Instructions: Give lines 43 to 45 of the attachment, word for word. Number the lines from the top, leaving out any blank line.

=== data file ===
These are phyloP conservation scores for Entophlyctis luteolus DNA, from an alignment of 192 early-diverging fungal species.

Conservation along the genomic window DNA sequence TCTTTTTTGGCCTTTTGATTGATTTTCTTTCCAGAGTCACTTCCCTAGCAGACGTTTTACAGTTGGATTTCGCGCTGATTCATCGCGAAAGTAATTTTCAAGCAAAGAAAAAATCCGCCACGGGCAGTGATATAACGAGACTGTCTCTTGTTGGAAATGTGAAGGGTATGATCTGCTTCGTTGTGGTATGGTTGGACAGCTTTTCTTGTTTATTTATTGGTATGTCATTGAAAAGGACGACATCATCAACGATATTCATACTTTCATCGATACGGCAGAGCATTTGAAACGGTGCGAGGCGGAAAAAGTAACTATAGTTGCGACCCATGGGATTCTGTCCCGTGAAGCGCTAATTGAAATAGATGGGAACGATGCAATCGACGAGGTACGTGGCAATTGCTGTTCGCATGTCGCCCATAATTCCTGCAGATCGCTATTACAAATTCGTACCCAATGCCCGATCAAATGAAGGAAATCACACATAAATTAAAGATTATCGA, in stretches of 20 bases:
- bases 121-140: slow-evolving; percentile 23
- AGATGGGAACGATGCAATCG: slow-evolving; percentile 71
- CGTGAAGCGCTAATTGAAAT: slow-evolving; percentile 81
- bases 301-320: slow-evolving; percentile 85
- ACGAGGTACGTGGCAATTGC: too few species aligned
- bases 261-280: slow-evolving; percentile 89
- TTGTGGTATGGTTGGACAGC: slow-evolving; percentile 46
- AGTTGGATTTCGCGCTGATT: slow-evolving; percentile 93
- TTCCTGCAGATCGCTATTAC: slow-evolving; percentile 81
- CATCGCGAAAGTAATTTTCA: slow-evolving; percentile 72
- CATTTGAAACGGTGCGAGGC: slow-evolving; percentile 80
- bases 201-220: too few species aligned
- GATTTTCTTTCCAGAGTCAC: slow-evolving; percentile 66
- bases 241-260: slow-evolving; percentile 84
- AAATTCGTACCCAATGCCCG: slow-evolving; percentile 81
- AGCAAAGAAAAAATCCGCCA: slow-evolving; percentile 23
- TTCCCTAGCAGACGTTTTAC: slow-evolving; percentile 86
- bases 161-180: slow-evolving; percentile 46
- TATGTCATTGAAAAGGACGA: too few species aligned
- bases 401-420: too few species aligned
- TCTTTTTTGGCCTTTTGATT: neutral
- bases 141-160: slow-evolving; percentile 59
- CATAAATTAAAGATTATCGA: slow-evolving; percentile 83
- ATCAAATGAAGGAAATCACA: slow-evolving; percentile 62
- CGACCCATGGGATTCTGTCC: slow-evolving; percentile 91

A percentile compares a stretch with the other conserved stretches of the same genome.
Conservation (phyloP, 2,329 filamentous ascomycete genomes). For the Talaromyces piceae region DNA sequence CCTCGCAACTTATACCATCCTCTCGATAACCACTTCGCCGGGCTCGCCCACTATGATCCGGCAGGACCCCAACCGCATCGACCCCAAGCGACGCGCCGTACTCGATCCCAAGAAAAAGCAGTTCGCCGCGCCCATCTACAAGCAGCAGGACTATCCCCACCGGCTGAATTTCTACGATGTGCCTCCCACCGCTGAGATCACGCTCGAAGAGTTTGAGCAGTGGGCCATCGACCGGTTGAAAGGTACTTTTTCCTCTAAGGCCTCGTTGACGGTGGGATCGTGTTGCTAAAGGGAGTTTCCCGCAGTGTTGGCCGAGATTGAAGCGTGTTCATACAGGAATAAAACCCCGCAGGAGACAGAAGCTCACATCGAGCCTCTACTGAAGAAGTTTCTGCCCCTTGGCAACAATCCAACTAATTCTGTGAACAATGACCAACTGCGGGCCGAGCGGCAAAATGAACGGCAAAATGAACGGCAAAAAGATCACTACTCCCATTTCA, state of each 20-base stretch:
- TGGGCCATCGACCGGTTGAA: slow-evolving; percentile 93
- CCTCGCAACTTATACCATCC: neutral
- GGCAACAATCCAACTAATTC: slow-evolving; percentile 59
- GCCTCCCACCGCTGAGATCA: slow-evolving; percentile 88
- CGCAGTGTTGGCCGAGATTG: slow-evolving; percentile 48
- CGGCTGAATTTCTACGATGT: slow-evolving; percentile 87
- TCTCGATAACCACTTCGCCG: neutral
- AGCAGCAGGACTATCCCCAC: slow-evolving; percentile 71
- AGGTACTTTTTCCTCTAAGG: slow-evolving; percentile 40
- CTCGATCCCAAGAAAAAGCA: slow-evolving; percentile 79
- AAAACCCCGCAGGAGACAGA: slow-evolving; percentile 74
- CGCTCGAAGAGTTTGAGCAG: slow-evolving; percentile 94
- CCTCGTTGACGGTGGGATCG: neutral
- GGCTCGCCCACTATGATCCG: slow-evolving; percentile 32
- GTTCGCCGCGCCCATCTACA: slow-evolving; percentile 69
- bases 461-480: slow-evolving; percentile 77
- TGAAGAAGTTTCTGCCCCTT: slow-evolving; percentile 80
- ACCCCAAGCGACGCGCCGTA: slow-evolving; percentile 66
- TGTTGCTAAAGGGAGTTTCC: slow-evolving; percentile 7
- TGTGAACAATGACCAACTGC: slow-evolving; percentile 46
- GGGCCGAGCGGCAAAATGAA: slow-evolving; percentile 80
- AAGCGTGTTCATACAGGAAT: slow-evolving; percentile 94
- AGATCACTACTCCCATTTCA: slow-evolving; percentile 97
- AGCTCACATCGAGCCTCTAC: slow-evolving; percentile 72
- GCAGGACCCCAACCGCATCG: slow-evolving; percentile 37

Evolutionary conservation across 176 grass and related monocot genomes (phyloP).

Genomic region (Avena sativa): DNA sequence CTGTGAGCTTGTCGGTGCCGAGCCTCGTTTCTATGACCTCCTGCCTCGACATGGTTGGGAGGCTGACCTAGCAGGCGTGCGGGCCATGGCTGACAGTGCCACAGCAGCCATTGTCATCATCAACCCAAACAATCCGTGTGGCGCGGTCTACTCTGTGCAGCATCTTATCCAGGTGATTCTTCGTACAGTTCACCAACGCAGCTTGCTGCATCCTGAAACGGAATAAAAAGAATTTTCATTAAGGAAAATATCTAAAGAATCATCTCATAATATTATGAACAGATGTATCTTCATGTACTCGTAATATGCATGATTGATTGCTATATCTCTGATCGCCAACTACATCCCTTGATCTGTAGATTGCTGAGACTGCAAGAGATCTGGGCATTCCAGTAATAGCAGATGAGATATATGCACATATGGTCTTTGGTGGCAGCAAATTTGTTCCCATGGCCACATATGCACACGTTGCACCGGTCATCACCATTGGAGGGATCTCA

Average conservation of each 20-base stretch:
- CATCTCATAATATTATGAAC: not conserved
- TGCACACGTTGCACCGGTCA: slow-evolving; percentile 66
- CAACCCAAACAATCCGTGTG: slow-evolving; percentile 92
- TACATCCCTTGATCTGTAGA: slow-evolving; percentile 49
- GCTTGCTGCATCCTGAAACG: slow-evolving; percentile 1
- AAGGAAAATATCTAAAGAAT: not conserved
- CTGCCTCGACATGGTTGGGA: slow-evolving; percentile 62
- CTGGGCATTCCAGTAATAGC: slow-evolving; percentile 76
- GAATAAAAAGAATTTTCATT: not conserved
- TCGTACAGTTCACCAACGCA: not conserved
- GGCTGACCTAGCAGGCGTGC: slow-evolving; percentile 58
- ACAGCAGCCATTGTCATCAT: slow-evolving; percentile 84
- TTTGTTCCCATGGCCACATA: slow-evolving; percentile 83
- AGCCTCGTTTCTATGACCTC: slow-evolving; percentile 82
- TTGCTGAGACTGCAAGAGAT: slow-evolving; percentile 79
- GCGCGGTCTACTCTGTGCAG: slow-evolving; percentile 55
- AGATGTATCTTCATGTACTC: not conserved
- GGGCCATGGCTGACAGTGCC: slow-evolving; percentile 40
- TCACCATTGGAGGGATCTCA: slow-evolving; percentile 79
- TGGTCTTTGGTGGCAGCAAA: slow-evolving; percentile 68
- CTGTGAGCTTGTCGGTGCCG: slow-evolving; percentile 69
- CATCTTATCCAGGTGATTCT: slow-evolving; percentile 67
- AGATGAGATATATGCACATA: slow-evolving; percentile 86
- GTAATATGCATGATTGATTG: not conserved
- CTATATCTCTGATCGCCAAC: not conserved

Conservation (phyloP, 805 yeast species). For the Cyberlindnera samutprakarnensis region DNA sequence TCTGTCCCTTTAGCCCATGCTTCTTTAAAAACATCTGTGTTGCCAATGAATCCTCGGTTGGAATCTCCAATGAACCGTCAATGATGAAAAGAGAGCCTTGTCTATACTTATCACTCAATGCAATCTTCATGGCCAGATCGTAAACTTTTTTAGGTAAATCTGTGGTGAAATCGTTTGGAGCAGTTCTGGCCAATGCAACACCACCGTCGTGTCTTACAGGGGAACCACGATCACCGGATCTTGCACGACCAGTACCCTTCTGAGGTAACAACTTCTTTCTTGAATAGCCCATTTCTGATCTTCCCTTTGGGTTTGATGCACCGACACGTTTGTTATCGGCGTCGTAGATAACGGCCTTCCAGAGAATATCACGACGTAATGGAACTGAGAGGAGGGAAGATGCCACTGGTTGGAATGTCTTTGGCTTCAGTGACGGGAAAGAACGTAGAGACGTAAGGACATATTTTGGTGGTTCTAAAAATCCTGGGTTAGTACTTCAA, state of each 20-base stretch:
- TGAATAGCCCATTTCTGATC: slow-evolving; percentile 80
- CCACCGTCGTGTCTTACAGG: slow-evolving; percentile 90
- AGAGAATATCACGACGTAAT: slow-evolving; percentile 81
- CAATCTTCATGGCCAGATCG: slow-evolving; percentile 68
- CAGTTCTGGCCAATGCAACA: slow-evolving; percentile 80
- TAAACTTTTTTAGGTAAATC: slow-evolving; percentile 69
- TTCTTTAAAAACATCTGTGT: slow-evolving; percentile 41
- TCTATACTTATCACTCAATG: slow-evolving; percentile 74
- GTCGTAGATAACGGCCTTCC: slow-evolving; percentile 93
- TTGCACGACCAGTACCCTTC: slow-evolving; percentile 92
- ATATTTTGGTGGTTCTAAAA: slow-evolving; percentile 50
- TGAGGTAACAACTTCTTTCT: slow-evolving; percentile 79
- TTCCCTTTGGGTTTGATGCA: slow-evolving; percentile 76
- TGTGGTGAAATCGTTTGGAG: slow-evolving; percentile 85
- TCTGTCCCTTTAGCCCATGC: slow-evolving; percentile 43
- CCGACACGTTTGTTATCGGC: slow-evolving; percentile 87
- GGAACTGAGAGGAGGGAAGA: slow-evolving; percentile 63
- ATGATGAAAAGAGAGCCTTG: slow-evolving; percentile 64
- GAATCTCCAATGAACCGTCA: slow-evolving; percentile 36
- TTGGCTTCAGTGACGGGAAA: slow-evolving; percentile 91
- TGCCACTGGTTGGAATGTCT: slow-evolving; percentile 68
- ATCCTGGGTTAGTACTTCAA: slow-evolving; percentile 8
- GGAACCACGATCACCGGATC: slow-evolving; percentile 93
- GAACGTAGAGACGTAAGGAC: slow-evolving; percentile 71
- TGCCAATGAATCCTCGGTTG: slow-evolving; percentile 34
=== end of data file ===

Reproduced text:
- GGCTCGCCCACTATGATCCG: slow-evolving; percentile 32
- GTTCGCCGCGCCCATCTACA: slow-evolving; percentile 69
- bases 461-480: slow-evolving; percentile 77